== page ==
In 2009, I was one of three people invited to teach the Pittsburgh Post-Gazette how to use Twitter.

At the end of that session — in a room filled with skeptical reporters who seemed sure that Twitter was either useless, the devil, or both — we offered to help anyone who didn’t already have an account to set one up.

We had one taker.

Fast forward a few years and things have changed.

They always do.

A year or two before that, I was invited to speak to a media class at Point Park University about my web series, Something to Be Desired. At the end of our talk, one student — an aspiring journalist — asked us if we ever blogged. I said I did. She explained that she didn’t understand why anyone would ever blog. Her teachers were pretty convinced that blogs were either useless, the devil, or both.

And yet here were are today.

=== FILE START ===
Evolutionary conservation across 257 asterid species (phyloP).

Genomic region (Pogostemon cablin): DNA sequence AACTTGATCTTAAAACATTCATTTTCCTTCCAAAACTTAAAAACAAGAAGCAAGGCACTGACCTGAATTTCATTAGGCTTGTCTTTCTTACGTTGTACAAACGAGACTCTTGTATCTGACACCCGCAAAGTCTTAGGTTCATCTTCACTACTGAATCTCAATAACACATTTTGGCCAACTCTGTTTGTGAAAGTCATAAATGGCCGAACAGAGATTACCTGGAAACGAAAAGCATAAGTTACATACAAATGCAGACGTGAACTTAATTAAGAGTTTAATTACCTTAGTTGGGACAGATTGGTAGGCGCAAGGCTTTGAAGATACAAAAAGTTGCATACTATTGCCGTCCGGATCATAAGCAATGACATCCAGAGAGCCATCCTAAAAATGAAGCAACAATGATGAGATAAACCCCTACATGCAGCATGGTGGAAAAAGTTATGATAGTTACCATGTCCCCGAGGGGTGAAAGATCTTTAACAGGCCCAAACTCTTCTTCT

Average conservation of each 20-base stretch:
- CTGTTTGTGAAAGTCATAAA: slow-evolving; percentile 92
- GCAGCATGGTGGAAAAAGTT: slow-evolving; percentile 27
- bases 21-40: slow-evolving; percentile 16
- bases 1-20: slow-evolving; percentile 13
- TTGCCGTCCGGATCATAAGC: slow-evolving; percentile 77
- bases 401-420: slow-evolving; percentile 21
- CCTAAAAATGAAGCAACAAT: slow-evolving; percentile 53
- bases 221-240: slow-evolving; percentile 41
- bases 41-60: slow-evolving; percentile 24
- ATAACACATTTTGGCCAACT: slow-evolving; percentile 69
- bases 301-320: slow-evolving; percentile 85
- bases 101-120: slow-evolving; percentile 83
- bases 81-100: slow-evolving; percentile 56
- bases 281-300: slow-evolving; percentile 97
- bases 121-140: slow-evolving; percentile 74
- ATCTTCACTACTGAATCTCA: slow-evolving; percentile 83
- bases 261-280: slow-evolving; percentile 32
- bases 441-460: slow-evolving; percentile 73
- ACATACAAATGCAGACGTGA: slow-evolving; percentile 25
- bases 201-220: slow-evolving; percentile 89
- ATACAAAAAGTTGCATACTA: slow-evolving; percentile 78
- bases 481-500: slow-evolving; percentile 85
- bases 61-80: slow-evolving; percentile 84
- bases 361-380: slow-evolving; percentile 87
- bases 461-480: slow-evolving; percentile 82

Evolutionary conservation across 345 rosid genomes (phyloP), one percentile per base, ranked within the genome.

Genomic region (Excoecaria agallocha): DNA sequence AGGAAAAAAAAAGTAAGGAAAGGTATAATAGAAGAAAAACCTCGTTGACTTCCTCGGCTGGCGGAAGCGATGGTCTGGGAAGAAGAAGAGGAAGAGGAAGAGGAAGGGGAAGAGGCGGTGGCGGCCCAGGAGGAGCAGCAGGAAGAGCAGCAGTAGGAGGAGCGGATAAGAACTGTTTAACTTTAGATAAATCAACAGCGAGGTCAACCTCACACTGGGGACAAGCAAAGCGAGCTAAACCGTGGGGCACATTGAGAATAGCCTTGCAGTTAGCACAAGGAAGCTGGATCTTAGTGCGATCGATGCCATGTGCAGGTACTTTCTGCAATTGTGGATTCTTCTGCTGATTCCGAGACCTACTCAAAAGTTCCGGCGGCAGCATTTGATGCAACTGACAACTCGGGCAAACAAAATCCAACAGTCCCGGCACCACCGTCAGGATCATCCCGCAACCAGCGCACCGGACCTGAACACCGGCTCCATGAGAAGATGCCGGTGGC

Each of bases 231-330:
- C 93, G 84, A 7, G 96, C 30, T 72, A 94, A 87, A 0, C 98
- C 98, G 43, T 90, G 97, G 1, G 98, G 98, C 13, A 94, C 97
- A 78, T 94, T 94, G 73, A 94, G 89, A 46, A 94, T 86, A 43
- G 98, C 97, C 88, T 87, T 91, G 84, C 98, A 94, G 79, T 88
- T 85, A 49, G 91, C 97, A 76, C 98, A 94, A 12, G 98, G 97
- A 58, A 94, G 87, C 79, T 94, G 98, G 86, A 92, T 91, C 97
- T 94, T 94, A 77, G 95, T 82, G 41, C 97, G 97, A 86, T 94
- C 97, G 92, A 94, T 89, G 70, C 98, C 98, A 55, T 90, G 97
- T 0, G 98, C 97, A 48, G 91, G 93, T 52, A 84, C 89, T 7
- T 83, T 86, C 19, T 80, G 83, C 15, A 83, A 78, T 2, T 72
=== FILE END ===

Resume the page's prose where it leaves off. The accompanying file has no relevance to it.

I mention this not because I hate newspapers, or because I think new technology is automatically “better” than old technology.

I mention this because you have a choice.

Technology is always changing. So are the ways people choose to receive information. What we needed yesterday and how we could get it is different from what we’ll need, want, or be able to do tomorrow.

If you’re in the business of communication — and we all are — and you dismiss new technologies as irrelevant, that means you’re hoping nothing will change.

But things always change.

No one looks at the status quo and says, “Yes, always this forever.”

20 years ago, the Pittsburgh Post-Gazette only had to compete against the Pittsburgh Tribune-Review.

Today, they have to compete with Apple.

Ten years from now, we’ll probably be having this exact same discussion on a platform that doesn’t even exist yet — one that some people will surely be dismissing as useless, the devil, or both.

And yet, between now and then, jobs will be lost (and created) and millions of dollars will be wasted (and earned) by people who doubt (or believe) that user behavior will change yet again.

Getting attached to HOW divorces you from WHY.

People need information. They don’t need newspapers.

People love music. They don’t love file formats.

People want to be connected. They don’t care how.

1 Comment

Touchpoints | Justin Kownacki · July 20, 2015 at 9:05 am

[…] Why Focusing on How Is Holding You Back […]

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